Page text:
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“So, when will you be done with your design?”

Jeroen Fonderie -March 04, 2013

Not exactly the question a typical design engineer is looking forward to. You’re at the start of a new project and it is time to commit to a development schedule. Now what? Your first instinct is to be vague. Use verbs like “should” and “hope” and lots of conditional statements. But you know that’s not going to fly.  You can give your best estimate. But you’re usually too optimistic and then you will get yelled at when you don’t meet that commitment. 


Or you can pad the heck out of it. At least that way you know you will not be bothered for many weeks. But now your manager and your peers may start to see you as a sandbagger whose input is not to be taken seriously. So what is the best way to come up with a schedule for the design phase of your project?

At Touchstone Semiconductor, we’re having some success with a simplified version of the approach described in the book “Critical Chain” by Eliyahu Goldratt. What Goldratt describes is especially applicable to large complex development schedules with lots of interdependencies. Our design teams are small, usually just one to three engineers, and that helps to simplify the planning. These are very driven, very motivated and highly qualified professionals with many years of experience, but even then, it proves quite difficult to come up with a realistic schedule of the design tasks. 



A schedule that is too much padded just invites inefficiency and typically, the allotted time will be used up anyway. Over-aggressive schedules will always be missed, and because of that, they lose their significance, and even demotivate the team. The critical-chain method attempts to avoid both those pitfalls.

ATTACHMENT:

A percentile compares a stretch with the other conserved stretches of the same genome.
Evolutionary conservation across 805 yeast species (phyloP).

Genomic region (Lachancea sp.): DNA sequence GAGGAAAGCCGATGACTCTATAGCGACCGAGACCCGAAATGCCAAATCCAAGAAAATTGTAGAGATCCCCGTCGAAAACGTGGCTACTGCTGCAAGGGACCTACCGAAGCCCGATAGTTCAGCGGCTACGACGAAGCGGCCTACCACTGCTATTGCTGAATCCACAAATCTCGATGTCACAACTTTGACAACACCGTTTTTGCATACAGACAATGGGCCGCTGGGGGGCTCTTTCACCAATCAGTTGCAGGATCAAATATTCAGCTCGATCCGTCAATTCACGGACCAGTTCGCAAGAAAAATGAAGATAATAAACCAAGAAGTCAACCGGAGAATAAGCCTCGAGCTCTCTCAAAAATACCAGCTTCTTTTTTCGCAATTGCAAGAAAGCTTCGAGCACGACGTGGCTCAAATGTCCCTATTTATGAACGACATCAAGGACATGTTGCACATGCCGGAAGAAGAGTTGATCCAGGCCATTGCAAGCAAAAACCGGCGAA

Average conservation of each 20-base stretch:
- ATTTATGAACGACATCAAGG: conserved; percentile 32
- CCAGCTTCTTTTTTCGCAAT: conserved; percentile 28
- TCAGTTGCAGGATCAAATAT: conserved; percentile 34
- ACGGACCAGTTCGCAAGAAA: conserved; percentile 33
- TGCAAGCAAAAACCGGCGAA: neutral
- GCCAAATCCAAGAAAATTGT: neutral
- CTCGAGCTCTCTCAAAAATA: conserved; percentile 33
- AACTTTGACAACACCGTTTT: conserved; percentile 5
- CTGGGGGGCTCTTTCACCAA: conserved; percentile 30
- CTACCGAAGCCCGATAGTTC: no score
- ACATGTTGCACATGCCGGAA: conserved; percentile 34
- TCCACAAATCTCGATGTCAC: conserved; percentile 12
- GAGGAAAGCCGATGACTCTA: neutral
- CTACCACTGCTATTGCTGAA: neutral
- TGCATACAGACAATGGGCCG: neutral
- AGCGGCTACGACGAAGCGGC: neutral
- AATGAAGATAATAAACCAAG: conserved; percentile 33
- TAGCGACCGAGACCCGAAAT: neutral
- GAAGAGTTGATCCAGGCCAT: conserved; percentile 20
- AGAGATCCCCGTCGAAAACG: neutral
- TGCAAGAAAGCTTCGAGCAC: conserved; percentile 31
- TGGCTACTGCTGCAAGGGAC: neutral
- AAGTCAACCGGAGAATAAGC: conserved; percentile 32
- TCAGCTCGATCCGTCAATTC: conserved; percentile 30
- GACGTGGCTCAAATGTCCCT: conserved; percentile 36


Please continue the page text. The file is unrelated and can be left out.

The concept starts with estimating the time needed for completing each sub-task. These should be reasonable estimates that have a 50%-60% chance of being realized. Then, for each of the sub-tasks, estimate safety or buffer needed to almost certainly meet the schedule. That buffer is not added to each of the sub-tasks, but instead, all individual buffers are added together to form a project buffer.


The goal is then to keep this project buffer intact as long as possible, which means focusing on the tasks that still need to be completed, rather than at the ones that are completed already. This keeps the urgency on the need to meet the project milestones, while allowing for setbacks that inevitably will occur, not on all, but on some of the sub-tasks.

What does project scheduling methods are used at your workplace and are they effective?

Welcome your comments,


Jeroen Fonderie

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